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Hindu community is growing in Farmington

Minnesota Hindu Milan Mandir treasurer Satya Balroop, left, and president Sakhi Chand Sharma have been working to transform the former Farmington Lutheran Church on Walnut Street into a gathering place for Minnesota Hindus. There is a new altar in the building's sanctuary and several rows of pews have been removed because many prefer to sit on the floor during services.

If things work out the way Satya Balroop would like them to, Farmington may soon be a center of Hindu culture in Minnesota.

Balroop is the treasurer of a group called Minnesota Hindu Milan Mandir, which has been in the city for nearly a year now, housed in a building that for many years was home to Farmington Lutheran Church. The group has been slow to make its presence known. There was too much other work to do, fixing the building's roof and getting it ready for the public.

There is still work left to do, but as the weather gets warmer Balroop hopes to make the building more welcoming. She wants people to come in, to celebrate and to discover what Hindusim is all about.

"It's just a matter of time," Balroop said. "Maybe within another month or two or three there should be a lot of activity in that building."

Balroop helped found Minnesota Hindu Milan Mandir, a local branch of an international organization founded in India in 1917, when she moved to the state in 2002. She had grown up in the organization in Guayana and continued to be involved when she moved to New York. When she moved to Eagan, her guru gave her the charge to bring the organization with her.

"Although there are other organizations here with a Hindu background, the goals and objectives are really different than ours," Balroop said.

She started in her home, then moved to a garage. Last year a favorable real estate market allowed Minnesota Milan Mandir to buy the building at 501 Walnut St. The local organization had about 50 families when it was located in Eagan, but Balroop said it has lost some since the move because not everyone wanted to make the longer drive on a regular basis.

The building Minnesota Hindu Milan Mandir now occupies has housed several churches over the years, but never one quite like this.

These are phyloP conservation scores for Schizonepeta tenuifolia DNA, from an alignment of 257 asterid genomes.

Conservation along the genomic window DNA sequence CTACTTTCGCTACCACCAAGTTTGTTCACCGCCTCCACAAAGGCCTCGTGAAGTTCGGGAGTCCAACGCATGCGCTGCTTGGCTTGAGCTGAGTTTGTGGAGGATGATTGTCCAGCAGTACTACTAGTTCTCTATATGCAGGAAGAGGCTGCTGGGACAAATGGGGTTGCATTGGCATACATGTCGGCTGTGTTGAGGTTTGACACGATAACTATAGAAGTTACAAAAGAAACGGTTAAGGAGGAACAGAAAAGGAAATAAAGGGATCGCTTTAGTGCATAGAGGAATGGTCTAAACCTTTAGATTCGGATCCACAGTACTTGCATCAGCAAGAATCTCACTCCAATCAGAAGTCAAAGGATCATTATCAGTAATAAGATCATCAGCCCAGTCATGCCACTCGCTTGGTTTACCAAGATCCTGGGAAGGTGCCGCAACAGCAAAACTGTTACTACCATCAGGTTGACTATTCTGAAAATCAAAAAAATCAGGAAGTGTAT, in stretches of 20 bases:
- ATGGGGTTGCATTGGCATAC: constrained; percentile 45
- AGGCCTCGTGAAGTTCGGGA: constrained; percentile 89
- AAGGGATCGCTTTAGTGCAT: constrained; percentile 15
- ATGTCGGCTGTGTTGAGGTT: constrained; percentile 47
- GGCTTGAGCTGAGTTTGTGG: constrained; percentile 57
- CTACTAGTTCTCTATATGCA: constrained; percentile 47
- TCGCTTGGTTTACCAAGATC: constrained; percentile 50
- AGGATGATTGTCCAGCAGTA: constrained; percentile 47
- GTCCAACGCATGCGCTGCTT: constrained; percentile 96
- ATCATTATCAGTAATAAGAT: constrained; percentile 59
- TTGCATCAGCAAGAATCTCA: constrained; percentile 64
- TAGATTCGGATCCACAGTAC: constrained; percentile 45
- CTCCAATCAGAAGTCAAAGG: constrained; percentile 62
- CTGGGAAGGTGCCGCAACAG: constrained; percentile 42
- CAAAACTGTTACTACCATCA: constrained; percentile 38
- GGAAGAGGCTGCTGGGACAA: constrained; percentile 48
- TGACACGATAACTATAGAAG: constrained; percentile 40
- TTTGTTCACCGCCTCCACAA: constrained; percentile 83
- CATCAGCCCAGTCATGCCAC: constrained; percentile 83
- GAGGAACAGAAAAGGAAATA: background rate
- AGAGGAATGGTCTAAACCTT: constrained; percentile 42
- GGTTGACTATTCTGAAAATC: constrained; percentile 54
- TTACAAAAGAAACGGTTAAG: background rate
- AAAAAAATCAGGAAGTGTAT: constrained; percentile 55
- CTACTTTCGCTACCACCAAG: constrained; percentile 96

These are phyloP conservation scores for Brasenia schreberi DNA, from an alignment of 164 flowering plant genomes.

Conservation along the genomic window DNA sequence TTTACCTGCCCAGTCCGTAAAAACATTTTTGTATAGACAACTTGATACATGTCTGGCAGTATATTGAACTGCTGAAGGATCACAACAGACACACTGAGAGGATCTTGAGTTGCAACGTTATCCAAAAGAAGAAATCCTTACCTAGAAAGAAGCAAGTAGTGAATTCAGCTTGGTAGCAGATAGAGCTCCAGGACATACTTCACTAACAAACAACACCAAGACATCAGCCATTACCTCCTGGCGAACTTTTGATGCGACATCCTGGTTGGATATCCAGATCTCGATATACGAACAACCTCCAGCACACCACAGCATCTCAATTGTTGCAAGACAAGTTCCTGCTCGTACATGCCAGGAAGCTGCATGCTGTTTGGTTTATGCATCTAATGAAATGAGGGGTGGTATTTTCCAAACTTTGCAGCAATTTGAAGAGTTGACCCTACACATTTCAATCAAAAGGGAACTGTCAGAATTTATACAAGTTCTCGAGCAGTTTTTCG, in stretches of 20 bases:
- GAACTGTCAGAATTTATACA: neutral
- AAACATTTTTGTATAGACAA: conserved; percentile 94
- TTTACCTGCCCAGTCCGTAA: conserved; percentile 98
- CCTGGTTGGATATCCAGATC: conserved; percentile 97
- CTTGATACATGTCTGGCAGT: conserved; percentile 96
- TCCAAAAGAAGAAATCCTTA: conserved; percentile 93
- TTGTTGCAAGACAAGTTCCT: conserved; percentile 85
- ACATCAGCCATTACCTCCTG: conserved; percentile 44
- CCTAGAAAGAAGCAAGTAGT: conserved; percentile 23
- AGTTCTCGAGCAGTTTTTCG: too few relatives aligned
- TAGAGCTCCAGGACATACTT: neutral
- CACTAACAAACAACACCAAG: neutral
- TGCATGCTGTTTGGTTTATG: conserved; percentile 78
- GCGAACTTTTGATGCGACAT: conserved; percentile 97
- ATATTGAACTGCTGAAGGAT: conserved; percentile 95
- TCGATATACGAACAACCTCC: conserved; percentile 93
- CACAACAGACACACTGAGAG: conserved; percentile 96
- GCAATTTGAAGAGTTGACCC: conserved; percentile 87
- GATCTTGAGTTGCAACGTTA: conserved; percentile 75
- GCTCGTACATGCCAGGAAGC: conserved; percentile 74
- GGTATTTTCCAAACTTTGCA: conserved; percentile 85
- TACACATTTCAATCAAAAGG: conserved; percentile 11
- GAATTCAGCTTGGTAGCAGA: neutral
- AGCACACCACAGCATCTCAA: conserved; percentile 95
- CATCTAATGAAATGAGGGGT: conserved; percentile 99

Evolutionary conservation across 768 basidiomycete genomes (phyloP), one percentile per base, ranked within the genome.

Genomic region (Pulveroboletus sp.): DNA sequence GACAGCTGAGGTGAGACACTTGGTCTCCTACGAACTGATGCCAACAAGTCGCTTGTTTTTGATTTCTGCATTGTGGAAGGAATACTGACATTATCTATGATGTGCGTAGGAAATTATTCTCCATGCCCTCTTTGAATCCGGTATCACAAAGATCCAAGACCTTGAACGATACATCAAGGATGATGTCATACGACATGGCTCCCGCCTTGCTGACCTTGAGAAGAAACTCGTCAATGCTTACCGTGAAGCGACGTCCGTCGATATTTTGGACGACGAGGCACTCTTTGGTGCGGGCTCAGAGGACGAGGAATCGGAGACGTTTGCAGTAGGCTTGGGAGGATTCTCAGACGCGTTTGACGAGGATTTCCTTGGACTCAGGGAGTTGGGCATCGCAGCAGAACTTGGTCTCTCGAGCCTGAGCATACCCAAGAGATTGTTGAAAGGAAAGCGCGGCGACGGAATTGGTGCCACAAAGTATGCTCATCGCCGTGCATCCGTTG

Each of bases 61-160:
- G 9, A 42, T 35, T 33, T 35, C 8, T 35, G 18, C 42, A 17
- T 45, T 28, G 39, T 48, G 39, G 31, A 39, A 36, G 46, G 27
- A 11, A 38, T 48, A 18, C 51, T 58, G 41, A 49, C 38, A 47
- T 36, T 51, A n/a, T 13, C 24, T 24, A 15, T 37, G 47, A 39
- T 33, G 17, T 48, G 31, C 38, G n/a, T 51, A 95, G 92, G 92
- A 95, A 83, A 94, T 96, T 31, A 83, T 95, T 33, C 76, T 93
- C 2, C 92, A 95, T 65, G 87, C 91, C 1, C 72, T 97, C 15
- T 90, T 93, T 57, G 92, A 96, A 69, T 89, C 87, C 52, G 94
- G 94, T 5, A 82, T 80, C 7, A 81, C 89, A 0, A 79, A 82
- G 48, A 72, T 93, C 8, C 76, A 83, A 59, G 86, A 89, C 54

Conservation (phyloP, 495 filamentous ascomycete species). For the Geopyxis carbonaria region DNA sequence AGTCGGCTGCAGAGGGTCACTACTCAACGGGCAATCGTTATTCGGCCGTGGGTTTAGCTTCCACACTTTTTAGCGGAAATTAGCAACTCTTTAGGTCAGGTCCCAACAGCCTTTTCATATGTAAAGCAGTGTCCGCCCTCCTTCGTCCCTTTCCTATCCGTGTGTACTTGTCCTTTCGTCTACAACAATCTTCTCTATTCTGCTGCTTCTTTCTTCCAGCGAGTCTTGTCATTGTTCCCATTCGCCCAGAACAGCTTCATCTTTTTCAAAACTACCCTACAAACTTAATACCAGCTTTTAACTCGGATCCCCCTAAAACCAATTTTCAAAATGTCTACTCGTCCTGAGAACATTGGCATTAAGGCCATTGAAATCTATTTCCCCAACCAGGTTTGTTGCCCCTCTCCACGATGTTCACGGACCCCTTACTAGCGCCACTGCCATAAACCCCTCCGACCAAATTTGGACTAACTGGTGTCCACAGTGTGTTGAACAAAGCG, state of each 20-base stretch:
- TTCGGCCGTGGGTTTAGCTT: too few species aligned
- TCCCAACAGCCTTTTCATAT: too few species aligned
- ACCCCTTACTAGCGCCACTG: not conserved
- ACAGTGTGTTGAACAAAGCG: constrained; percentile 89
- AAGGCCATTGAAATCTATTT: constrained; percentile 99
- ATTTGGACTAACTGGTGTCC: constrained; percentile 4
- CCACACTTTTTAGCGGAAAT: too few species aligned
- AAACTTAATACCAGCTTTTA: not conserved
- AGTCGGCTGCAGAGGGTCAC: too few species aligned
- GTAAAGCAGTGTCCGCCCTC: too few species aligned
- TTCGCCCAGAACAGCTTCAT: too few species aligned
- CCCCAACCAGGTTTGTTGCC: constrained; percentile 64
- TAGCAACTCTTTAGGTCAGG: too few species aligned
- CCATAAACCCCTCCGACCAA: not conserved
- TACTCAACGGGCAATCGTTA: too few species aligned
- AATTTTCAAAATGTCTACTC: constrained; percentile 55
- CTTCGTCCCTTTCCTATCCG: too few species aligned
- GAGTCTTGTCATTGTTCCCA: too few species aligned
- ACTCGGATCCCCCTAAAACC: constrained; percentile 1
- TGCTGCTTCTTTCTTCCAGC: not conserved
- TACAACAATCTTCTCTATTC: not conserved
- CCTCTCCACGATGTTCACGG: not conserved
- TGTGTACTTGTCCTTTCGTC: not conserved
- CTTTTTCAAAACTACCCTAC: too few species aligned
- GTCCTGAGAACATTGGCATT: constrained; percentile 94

Minnesota Hindu Milan Mandir hosts regular services on Sundays. But it is also a kind of cultural center, hosting both religious services and community events. On May 4, there will be a concert featuring local and national Indian musicians, food and information. It will be a fundraiser to support charitable outreach efforts. The public is invited to attend.

At the end of May There will be a fundraising event for the building featuring a Hindu high priest from New York as well as entertainment.

"We're hoping to get the word out to Hindus to come forward," Balroop said. "You'd be amazed to see how many caucasians are really embracing this type of lifestyle and wanting to know more about it and even practice it in their daily lives. Especially yoga and meditation."

The building at 501 Walnut St. still looks very much like the Lutheran church it was built to house. There are still signs on the wall from the old church, and a former Sunday school classroom turned storage space holds the characters for a Nativity scene. There is a new altar in the church's sanctuary, but above it light streams in through a cross-shaped window.

Several rows of pews have been removed because many who attend services prefer to sit on the floor.

Balroop hopes to start making changes soon.She would like to bring in two monks to serve the community from the building, and she would like to make Minnesota Hindu Milan Mandir much more a part of Farmington. As the weather turns warmer there will be yoga and dance classes in the building.

Changes will come, Balroop said, as time and money allow.

"We want to make it lively and look welcoming," she said. "We want to bring life back into the building and make it attractive so people won't be fearful coming there."

Nathan Hansen

Nathan Hansen has been a reporter and editor with the Farmington Independent and the Rosemount Town Pages since 1997. He is very tall.

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